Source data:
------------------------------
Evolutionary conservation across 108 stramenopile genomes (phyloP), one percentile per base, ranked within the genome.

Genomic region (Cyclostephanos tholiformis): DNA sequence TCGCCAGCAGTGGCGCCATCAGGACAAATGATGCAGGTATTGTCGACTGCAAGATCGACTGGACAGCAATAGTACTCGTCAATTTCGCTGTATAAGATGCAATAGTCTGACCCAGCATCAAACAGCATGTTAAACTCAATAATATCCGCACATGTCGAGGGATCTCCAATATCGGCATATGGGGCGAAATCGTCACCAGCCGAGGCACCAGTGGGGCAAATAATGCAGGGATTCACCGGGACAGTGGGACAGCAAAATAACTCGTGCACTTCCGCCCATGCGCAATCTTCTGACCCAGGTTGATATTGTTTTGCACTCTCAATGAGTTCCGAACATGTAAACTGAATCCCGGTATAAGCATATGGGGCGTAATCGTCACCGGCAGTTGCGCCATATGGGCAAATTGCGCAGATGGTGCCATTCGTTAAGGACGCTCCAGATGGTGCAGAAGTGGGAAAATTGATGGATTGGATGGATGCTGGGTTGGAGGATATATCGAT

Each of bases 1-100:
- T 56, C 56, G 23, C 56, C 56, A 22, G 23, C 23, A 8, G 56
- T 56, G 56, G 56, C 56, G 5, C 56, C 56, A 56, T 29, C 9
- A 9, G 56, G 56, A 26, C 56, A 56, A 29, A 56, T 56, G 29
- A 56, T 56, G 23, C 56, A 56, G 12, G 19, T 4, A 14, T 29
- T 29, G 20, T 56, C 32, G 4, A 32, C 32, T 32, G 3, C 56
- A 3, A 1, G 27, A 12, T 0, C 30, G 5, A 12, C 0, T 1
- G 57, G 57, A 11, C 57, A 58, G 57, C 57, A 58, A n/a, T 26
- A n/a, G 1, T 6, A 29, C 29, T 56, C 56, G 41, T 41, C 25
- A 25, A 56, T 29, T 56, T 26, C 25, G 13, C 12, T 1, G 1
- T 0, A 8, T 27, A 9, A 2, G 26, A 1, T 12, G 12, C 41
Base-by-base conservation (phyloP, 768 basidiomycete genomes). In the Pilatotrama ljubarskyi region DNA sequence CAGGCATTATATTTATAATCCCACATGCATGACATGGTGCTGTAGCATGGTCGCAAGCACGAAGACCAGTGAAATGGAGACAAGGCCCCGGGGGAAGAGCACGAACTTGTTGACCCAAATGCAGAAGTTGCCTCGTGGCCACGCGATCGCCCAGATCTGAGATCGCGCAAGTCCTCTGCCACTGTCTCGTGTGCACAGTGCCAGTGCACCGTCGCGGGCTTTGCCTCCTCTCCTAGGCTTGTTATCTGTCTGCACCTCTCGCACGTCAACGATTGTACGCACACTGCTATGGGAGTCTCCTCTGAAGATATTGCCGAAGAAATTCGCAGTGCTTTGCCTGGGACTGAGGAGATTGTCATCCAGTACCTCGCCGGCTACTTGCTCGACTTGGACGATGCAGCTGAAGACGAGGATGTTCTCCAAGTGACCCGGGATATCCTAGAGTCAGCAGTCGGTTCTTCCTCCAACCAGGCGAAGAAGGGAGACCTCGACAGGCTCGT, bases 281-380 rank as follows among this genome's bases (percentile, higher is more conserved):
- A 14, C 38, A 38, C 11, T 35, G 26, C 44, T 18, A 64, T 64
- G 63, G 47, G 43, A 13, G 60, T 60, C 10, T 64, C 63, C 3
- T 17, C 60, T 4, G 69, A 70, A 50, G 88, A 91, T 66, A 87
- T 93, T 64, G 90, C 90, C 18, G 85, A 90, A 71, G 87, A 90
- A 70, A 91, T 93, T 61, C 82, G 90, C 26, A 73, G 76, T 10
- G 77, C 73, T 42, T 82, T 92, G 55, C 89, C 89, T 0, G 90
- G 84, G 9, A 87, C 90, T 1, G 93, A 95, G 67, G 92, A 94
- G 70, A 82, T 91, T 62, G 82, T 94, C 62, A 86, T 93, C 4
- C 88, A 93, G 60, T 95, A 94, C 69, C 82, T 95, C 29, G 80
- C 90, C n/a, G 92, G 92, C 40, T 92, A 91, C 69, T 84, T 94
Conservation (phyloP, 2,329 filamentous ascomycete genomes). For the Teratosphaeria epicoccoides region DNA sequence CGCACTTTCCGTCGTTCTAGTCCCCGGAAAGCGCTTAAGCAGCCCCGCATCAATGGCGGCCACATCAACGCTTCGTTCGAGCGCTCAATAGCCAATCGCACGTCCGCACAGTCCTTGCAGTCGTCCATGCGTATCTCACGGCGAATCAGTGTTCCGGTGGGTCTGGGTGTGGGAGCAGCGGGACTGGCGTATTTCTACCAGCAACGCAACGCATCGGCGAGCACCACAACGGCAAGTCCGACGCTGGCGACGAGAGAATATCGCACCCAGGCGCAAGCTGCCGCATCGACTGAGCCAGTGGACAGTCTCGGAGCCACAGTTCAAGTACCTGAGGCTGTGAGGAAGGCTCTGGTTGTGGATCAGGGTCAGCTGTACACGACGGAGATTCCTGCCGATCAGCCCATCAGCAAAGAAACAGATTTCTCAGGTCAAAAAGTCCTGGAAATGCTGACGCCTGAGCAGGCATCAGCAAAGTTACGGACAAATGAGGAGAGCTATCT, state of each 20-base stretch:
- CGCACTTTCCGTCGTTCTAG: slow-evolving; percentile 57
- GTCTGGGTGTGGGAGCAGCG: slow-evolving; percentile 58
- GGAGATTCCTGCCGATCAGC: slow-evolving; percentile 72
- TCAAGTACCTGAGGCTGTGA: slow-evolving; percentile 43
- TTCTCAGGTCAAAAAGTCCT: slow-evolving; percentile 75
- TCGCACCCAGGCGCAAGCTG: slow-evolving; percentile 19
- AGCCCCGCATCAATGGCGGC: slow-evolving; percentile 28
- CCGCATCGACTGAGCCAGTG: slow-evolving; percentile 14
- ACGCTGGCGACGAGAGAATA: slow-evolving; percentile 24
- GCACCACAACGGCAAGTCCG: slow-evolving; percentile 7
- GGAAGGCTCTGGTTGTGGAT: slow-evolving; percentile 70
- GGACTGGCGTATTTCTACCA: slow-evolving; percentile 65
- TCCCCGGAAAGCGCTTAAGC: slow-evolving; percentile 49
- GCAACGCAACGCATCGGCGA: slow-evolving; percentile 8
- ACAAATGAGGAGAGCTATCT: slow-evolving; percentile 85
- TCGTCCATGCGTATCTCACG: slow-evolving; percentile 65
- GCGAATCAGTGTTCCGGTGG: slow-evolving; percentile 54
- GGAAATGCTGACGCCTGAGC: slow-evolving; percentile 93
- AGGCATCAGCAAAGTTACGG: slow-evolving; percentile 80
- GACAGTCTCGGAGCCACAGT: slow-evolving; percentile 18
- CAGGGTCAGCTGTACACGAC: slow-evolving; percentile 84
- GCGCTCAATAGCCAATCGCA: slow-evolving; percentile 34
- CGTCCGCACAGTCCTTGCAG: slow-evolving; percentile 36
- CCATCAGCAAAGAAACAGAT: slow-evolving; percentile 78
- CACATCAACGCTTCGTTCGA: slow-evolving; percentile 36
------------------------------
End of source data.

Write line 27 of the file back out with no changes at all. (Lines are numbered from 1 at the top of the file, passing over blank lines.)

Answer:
- GTCTGGGTGTGGGAGCAGCG: slow-evolving; percentile 58